RAC­ING

Yamaha swal­low their pride and go back to 2016’s chas­sis…

BIKE (UK) - - CONTENTS -

Test­ing gets un­der­way, but things aren’t al­ways as they seem.

ROSSI AND VI­NALES looked much hap­pier on the Yamaha at the first test in Sepang, us­ing the 2016 chas­sis. I know they didn’t come top of the time sheets on the fi­nal day (Lorenzo broke the lap record on a Du­cati), but those times were put in on qual­i­fiers. If you look at the times on race tyres Rossi and Vi­nales were one and two. It’s clear Yamaha went in the wrong di­rec­tion with the chas­sis in 2017 and it’s probably linked to flex con­trol. Who knows ex­actly what hap­pened, but per­haps both of them had a great test on a smooth, dry Ja­panese track with the first 2017 bikes and de­cided it was the route to go. But a too-stiff chas­sis would work fine there – that’s what you want on a smooth track. Then they come to the bumpy Euro­pean tracks, or get a wet race, and it’s a dif­fer­ent story. Sud­denly the bike is dif­fi­cult to con­trol on the limit – they get you into trou­ble quickly – and riders can’t get the most out of it. Chas­sis flex used to be a dark art, and per­haps Yamaha’s prob­lems show it still is to an ex­tent, but I think a lot of the guess­work has been re­moved now, and that the en­gi­neers have a far bet­ter un­der­stand­ing of how much flex is needed (and where) to give the feel on the limit that riders want. I was rid­ing the new V4 Pani­gale last week­end (see p44) and the Du­cati en­gi­neers have worked hard at build­ing in just the right amount of stiff­ness and flex hence the long en­gine mounts. There didn’t seem to be much guess­work there, I have to say. The Yamaha en­gi­neers have had to swal­low their pride to go back to the 2016 chas­sis, but it’s the right thing to do. The fac­tory Yama­has could be a force this sea­son.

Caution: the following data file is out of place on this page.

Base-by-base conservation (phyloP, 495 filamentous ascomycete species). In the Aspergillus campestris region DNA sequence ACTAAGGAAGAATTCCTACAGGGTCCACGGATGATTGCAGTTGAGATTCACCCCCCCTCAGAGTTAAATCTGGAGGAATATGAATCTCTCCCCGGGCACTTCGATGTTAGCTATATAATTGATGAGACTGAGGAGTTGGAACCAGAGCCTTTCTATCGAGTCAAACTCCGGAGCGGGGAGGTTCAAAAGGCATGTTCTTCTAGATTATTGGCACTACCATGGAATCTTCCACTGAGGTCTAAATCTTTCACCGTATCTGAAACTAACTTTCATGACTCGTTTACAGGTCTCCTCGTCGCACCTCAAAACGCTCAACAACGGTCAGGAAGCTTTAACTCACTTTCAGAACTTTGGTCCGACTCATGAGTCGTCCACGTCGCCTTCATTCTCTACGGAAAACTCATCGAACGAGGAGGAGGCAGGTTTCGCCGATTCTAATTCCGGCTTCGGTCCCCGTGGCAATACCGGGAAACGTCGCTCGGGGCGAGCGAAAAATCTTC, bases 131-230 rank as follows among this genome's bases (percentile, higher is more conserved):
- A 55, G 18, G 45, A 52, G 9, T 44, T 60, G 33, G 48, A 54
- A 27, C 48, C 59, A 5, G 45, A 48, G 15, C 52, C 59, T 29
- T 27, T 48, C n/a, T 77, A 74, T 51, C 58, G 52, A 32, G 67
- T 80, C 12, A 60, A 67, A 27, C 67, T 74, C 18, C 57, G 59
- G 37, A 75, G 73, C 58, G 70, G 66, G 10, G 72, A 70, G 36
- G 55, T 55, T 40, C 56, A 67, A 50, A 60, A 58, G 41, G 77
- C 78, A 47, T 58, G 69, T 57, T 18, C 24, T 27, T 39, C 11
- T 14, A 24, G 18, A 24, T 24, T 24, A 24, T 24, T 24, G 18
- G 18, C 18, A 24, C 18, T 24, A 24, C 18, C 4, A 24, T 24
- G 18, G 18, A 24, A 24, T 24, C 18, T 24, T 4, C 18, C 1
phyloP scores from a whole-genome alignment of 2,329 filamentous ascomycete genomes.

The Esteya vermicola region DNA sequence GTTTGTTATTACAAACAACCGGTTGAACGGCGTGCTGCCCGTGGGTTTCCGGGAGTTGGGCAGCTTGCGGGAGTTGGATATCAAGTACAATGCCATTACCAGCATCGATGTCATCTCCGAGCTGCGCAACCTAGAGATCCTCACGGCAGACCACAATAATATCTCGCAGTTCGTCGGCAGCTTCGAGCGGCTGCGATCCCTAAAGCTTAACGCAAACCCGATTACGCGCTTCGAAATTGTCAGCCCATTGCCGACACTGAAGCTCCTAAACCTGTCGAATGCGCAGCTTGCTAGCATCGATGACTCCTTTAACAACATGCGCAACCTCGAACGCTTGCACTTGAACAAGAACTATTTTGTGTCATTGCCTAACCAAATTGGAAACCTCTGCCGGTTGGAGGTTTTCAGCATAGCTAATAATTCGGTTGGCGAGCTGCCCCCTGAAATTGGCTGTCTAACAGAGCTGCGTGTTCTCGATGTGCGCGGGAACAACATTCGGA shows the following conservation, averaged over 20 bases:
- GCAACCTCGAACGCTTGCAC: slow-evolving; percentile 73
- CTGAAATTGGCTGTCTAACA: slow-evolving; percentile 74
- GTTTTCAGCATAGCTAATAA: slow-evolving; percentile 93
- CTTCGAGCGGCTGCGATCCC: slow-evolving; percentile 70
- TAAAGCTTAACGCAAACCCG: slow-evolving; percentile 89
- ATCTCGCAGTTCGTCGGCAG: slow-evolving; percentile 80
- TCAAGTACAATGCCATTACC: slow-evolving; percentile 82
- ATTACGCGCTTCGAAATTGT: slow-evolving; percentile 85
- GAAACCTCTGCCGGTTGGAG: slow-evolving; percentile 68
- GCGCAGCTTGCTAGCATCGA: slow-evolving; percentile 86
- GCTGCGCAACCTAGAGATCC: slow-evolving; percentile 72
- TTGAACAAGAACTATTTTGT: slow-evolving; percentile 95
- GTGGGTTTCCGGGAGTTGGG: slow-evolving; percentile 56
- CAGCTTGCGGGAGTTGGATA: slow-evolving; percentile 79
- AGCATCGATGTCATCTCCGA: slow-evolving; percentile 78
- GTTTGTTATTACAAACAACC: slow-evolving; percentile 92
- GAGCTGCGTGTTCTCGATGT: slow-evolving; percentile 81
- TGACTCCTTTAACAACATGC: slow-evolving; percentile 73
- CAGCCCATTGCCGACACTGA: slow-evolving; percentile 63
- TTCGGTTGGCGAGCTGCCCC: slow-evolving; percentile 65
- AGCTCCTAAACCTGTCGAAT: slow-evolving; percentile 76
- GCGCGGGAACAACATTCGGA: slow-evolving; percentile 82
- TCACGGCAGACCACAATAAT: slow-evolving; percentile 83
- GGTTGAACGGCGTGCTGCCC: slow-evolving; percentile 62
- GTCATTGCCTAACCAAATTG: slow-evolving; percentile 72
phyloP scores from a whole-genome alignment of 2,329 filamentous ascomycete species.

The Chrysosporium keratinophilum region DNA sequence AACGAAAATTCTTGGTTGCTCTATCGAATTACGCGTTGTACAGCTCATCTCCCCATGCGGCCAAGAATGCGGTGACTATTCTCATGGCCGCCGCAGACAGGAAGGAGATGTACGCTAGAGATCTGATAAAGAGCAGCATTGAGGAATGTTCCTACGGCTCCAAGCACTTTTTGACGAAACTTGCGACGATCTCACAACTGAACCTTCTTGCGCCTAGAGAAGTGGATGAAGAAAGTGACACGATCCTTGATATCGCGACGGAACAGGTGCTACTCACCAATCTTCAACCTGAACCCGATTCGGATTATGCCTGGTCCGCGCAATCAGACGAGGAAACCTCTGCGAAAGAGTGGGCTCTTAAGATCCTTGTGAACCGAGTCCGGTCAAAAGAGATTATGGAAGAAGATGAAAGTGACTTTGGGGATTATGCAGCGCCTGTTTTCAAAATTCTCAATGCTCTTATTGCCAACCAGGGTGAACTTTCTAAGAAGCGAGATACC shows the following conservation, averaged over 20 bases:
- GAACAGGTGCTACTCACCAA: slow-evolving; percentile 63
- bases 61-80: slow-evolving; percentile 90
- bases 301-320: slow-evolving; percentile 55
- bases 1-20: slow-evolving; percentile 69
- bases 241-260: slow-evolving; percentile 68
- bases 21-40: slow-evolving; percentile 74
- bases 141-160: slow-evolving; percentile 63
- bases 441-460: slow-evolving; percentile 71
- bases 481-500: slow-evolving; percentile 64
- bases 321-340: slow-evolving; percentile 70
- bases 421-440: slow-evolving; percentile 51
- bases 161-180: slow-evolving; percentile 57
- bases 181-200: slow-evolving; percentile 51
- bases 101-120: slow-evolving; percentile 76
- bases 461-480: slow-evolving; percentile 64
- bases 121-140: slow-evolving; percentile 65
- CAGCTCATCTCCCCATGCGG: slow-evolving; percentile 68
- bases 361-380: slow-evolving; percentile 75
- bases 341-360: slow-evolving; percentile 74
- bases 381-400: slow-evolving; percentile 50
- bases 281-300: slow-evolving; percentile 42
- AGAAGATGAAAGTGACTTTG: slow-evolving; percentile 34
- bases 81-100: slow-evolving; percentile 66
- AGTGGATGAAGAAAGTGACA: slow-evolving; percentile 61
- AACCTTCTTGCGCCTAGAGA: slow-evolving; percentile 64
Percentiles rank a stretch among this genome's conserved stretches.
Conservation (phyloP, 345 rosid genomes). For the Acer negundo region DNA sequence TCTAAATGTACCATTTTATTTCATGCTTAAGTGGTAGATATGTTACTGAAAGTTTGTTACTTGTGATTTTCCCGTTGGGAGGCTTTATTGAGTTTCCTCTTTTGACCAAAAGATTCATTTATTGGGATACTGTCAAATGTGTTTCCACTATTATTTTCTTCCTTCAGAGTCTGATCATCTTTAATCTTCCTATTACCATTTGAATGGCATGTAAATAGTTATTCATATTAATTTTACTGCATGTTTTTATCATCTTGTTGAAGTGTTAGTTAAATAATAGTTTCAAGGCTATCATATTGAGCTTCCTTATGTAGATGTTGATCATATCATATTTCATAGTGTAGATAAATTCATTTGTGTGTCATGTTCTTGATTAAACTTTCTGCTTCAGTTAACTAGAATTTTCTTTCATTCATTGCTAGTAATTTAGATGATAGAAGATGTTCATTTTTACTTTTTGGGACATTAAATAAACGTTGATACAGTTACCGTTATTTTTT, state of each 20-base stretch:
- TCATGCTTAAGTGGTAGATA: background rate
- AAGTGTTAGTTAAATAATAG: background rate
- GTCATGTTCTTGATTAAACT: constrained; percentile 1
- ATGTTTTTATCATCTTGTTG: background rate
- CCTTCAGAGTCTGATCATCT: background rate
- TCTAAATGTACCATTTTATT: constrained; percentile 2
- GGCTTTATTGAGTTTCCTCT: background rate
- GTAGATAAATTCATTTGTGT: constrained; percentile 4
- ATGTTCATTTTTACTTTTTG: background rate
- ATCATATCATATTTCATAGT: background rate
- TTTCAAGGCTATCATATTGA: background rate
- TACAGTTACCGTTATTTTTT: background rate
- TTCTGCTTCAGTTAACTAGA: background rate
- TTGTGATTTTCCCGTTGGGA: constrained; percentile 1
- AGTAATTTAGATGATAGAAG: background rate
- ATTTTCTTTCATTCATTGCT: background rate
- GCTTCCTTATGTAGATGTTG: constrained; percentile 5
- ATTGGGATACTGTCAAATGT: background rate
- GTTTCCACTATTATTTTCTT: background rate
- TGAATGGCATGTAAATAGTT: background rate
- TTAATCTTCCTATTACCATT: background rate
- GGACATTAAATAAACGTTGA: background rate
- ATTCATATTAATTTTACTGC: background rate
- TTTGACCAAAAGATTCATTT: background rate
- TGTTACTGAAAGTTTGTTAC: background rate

Rossi: adri on per­for­mance, but on race tyres not quali ers Du­cati: top of the time sheets in rst Sepang test, bot­tom of style sheet for that front end

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